Egypt gripped by 'veil martyr' trial
Closing the 'hijab murder' file
Iran slams UK scholarship in Neda's memory
Gloucester Muslim women hit the ground cycling
Maj. Hasan's problem isn't Islam
For Muslims, Fort Hood Case Sparks Fresh Fears
Backlash against Muslims in military ignores history of service
Muslims, mass murder after Fort Hood
Augusta Muslims say they face suspicion
Radical Muslim Cleric Who Defended World Trade Centre Bombers a Guest of NYC Mayor
Detroit-area Muslim veterans celebrate, pray
To counter hate, a more compassionate world
Pakistani filmmaker wins prestigious awards in Italy
China set to take on Obama by selling advanced jets to Pakistan
After France, Switzerland may ban burqas
A Christian janitor died saves Muslim lives
Pakistani PM, Sharif discuss Balochistan situation
'Obama must choose - Israel or Iran'
Central Bank pushes for Islamic banking
Nakheel debt talks turn spotlight on future of the Islamic bond market
Police officer pays for slapping grateful mother
Irish priest kidnapped in Philippines freed
Moro Muslims secure release of Irish priest in Philippines
Iran continues to consider proposal from international community
Indonesia Joins Malaysia In Proving Islam In Tandem With Democracy
No ‘love jihad’ in Kerala, DGP says again in High Court
Shias too oppose Vandemataram
Iran embassy man shot in Pakistan
Saudi missiles hit Yemen border areas
Iraqi Interpreter Wants To Join Pa. National Guard
Attacks kill 2 paramilitary members in Iraq
US Afghan mission 'not open-ended'
Baku to host workshop “Islamic Culture and Values of Civilizations”
Spanish subway 'terror' trial of 11 Muslims opens
Islamabad Police apprehend 51 suspects
Marine assaults priest, claims gay, Arab panic
Compiled by New Age Islam News Bureau
URL of this Page: http://www.newageislam.com/islamic-world-news/10-percent-of-us-mosques-preach-jihad--fbi/d/2086
10% of US Mosques Preach Jihad: FBI
12 November 2009
The FBI estimates that approximately 10% of mosques in America preach some form of jihad, or holy war.
Additionally, a recent Pew Research Center survey shows that about a quarter of the Muslims in America ages 18 through 29 believe that suicide bombings can be justified.
The information comes from Robert Kessler, who writes about his findings in his new book, “The Terrorist Watch: Inside the Desperate Race to Stop the Next Attack” and a new article for newsmax.com.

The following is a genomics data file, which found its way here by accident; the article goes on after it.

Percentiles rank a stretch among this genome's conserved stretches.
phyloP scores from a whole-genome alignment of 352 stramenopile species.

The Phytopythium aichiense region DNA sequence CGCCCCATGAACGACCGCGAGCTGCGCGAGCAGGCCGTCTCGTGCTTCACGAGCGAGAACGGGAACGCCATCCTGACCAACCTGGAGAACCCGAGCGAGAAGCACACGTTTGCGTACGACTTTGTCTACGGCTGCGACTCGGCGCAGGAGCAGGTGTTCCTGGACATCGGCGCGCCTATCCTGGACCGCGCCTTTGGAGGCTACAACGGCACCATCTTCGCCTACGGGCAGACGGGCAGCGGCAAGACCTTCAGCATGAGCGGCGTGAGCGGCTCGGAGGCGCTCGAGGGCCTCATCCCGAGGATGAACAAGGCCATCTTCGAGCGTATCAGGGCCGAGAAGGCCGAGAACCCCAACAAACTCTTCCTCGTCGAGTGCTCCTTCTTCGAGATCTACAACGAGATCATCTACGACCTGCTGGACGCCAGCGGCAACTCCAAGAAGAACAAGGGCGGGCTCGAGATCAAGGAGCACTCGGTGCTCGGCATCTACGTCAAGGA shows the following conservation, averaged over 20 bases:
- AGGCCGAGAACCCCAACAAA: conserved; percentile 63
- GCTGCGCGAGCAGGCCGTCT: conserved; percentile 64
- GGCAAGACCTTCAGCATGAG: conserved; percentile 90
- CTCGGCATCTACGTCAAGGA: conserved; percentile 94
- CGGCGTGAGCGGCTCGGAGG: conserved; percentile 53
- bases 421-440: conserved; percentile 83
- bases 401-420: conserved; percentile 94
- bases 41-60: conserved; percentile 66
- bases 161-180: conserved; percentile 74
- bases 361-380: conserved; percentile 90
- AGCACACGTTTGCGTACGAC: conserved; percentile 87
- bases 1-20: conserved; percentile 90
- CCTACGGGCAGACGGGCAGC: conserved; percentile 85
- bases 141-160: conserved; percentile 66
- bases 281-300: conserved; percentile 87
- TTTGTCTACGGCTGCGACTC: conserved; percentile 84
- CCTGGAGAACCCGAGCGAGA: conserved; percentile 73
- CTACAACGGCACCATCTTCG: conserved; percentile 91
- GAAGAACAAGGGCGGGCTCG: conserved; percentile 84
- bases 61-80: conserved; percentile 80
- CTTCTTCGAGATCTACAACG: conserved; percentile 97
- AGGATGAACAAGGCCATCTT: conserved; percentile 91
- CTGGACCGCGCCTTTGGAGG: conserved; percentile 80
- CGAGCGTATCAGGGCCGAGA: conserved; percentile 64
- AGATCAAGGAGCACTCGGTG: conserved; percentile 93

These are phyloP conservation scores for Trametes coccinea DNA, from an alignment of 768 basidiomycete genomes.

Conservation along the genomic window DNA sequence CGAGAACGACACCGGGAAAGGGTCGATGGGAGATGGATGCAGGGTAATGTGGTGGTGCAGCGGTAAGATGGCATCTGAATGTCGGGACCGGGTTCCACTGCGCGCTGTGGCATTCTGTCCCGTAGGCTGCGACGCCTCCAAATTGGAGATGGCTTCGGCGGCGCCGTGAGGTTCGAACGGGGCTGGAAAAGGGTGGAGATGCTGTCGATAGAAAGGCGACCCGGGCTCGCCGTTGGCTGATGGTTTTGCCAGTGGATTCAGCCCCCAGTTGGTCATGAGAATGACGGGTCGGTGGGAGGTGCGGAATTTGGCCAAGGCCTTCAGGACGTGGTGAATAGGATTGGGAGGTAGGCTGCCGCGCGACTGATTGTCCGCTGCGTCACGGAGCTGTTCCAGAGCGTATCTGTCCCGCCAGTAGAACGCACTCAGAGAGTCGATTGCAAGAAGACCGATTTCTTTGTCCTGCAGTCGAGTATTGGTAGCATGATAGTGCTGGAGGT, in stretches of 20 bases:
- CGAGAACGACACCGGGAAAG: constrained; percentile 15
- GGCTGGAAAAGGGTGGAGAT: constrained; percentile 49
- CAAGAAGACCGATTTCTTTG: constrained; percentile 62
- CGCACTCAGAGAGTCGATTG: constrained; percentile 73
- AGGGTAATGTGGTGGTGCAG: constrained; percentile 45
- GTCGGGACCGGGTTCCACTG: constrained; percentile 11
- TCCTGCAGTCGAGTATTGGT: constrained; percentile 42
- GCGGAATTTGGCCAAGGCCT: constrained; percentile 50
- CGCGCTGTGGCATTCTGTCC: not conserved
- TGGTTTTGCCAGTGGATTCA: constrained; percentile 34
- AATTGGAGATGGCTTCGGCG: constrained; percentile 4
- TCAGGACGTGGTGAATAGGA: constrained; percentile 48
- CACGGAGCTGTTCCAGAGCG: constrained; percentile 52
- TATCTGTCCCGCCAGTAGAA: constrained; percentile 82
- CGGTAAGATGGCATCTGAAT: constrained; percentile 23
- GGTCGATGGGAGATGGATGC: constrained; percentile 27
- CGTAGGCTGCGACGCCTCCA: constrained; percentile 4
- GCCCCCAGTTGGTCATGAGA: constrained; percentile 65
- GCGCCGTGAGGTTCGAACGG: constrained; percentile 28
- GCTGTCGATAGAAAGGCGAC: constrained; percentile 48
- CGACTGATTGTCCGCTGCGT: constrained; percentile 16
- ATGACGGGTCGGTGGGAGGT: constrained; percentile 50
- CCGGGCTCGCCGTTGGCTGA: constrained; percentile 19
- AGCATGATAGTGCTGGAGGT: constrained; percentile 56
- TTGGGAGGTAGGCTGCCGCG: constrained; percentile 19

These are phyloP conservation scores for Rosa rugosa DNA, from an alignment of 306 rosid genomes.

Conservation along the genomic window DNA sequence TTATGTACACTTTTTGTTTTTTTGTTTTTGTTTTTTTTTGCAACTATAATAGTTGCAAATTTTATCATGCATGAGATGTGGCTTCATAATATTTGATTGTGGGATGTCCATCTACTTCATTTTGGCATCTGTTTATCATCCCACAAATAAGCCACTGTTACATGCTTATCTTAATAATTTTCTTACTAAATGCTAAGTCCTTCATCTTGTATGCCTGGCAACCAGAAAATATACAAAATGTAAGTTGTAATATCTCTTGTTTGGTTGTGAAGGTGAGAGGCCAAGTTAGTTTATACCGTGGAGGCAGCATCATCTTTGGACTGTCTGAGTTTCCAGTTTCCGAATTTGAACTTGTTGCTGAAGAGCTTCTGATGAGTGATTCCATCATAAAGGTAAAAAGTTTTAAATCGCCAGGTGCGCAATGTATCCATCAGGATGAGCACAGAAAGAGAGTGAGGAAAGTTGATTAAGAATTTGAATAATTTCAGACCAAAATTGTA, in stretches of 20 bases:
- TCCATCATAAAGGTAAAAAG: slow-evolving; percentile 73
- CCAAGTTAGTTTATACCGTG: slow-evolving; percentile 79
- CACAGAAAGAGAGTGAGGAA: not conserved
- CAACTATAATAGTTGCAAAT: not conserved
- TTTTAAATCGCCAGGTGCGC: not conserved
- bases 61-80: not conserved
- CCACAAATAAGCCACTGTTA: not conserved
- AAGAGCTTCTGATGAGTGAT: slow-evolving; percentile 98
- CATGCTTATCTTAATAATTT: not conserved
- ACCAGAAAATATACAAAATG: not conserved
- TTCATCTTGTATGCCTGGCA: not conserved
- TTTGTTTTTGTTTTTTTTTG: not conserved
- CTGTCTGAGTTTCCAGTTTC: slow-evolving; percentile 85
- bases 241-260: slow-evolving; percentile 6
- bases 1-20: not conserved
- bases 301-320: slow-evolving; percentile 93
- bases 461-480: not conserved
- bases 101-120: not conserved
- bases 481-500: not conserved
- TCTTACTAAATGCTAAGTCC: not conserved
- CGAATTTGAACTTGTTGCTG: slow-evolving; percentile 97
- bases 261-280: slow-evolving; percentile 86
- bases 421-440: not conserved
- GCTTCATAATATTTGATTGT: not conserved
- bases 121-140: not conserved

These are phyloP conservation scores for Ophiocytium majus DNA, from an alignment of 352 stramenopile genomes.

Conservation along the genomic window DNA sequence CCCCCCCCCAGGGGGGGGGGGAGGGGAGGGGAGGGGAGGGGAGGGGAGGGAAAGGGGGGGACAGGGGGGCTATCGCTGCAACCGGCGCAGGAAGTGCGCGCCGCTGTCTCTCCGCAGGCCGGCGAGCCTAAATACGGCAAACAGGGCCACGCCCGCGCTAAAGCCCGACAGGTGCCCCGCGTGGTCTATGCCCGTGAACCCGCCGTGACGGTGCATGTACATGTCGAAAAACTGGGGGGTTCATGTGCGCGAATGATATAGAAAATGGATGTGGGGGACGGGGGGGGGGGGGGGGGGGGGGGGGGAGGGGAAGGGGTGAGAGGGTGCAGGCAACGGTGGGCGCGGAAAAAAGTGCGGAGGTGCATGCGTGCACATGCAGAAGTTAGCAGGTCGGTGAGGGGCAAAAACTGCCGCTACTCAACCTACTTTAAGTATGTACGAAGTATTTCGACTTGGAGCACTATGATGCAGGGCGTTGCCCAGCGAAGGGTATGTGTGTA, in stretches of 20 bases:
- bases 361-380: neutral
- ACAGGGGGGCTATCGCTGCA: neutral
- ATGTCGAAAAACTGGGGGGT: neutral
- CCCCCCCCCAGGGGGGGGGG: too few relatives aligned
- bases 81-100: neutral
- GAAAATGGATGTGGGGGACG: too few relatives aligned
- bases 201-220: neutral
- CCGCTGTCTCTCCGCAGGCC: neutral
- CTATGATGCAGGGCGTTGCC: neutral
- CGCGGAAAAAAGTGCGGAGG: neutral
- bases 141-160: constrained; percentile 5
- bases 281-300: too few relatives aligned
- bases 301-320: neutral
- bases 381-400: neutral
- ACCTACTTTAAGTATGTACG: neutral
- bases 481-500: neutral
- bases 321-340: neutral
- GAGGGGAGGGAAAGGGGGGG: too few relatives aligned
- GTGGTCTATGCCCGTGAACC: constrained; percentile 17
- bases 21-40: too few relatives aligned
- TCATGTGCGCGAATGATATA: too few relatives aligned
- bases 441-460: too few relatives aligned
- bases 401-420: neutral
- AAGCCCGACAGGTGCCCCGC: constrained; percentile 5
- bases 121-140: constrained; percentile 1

Agents interviewed by Kessler tell him the number of American mosques preaching jihad were larger prior to 9/11.
By Yolande Knell
11 November 2009
In Egypt, where most women wear the Islamic headscarf, Marwa Sherbini has become known as "the veil martyr".
There were alerts on state television as news broke that her murderer had been sentenced to life in prison with no possibility of an early release.
The Egyptian ambassador in Berlin, Ramzi Izz Al-Din, told Channel One that Alexander Wiens had received "the harshest ruling possible".
He said he did not expect the ruling to be reduced in case an appeal was filed.
Foreign ministry spokesman Hossam Zaki welcomed the verdict, saying it "served justice" and was "a warning to those motivated by hate".
Wiens, 28, stabbed Ms Sherbini at least 16 times in a courtroom in Dresden in July, when she was giving evidence against him in a defamation case.
He had called her a "terrorist" and "Islamist" in a children's playground because she covered her hair.
She had asked him to make room for her three-year old son to play on the swings.
Ms Sherbini, a 31-year-old pharmacist, was pregnant when she was killed. Her son was in the courtroom at the time and her husband was stabbed and accidentally shot by a German guard when he tried to intervene.
Details of the case shocked Egyptians and there was outrage at what was seen as the slow response of the German authorities to offer condolences and deal with claims of Islamophobia.
A week after the killing, German Chancellor Angela Merkel expressed her sympathies to Egypt's President Hosni Mubarak, but she did not comment publicly.
Meanwhile, thousands of people turned out for the funeral of Ms Sherbini in her home city, Alexandria. Many held banners demanding retribution.
There were also small but angry protests outside the German embassy and in the Al-Azhar Mosque in Cairo.
Demonstrators described Germany as "a civilisation of tyrants" and shouted: "What happened to human rights? Where is justice?"
Wiens's trial was extensively covered in the Egyptian media, with particular attention given to the extra security measures taken in court.
Egyptian lawyers also travelled to Dresden and were allowed to present legal arguments.
Giving his response to the verdict, the head of the Egyptian Bar Association, Hamdi Khalifah, said it proved the German judiciary was "neutral".
An international law professor at Zagazig University, Nabil Himli, believed it showed the system was not "biased against Islam or Arabs and that the German authorities are fair".
Still, many Egyptians have expressed the wish that Germany had a death sentence to use in this case.
"She died, but he's still alive," Badr Shorbagy, a neighbour of Ms Sherbini from Alexandria, complained to the Associated Press news agency.
Ms Sherbini's husband, Olwi Akaz, gave wrenching testimony in the trial, telling how his son, who now lives with family in Egypt, misses his mother.
Mr Akaz had moved to Germany to carry out doctoral research in molecular biology but has said he does not think he will continue to live in Dresden.
Tarek Sherbini, the brother of the dead woman, said "the image of the German people is very bad" following the attack and claimed it showed hatred of Muslims.
There was a recent sign of a continuing strain in relations when the Dresden orchestra postponed planned performances in Egypt.
Officials say they hope tensions will now ease.
The life sentence imposed on Marwa al-Sherbini's killer shows that European Islamophobia exists but is not institutionalised
While justice can never resurrect the fallen, it can lay them to rest in dignity and help their loved ones better come to terms with their loss.